Going in with your finances at the ready can prove to be a crucial element in securing that perfect investment at auction, or to give yourself some extra peace of mind in standard transactions.
Essentially, pre-approval is an agreement that a specific lender will provide a set loan amount for your property (subject to conditions including valuation and building/pest inspections). You may have also heard it being called 'indicative approval' or 'conditional approval'.
“A pre-approval takes the tension out of whether you can or can’t negotiate on price,” says Andrew Mirams, managing director of Intuitive Finance in Victoria. “It means it’s one less thing you need to worry about when you’re out there looking for property.”
Pre-approval will allow you to move fast when the deal does come up and will help you remember your budget.
How to get pre-approval
A quick trip down to your broker, or lender, should be able to help secure you pre-approval. It may, however, be possible to sort this out through the internet as well. For a casual 'idea' of pre-approval, there are even smartphone applications available.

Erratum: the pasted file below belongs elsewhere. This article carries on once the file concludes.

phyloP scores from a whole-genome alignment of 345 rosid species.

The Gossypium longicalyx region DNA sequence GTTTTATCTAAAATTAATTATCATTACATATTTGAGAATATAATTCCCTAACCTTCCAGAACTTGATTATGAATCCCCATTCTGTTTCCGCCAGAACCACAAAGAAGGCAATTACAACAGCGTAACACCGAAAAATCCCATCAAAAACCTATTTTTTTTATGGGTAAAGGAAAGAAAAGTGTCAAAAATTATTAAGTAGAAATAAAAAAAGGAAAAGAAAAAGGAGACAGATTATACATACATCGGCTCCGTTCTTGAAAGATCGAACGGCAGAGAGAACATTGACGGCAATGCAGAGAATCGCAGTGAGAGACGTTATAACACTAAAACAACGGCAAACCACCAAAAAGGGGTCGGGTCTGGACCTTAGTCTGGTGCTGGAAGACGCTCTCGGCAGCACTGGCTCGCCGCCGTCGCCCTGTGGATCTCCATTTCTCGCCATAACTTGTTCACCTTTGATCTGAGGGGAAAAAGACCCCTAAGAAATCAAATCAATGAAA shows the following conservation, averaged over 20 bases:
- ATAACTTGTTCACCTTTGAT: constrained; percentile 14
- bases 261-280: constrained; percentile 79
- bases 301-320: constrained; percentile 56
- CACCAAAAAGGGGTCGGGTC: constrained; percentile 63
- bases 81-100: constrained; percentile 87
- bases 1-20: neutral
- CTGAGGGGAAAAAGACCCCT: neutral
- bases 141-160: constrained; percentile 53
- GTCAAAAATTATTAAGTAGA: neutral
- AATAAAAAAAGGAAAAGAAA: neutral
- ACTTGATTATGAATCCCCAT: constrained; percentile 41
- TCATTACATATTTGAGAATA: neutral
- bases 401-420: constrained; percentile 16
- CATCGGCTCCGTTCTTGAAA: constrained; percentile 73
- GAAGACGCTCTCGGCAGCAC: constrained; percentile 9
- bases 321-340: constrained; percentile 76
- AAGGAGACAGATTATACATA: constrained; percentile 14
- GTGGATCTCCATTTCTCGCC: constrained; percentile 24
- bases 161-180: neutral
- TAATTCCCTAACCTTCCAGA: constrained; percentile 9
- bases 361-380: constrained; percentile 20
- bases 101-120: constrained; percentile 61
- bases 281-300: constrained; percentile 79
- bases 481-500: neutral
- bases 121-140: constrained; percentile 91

“It’s pretty easy to organise a pre-approval and not too dissimilar to other loan applications,” says Mr Mirams.
Generally you’ll need to provide details such as your employment, income, assets and liabilities, as well as some personal information.
There is also a growing requirement for applicants to demonstrate evidence of a savings pattern. Remember, the more detailed your application (it's worth treating it like "the real thing") the more accurate it is likely to be.
- Pre-approval is usually valid for up to 90 days.
- It should be used as a guide only. If, in the meantime, your circumstances, the property market or the bank’s lending criteria change then you could find this figure changes.
- Pre-approval from one lender may differ from another
- Ask your broker whether you can bid at auction with the pre-approval. Usually, internet-generated pre-approvals are not reliable for this purpose.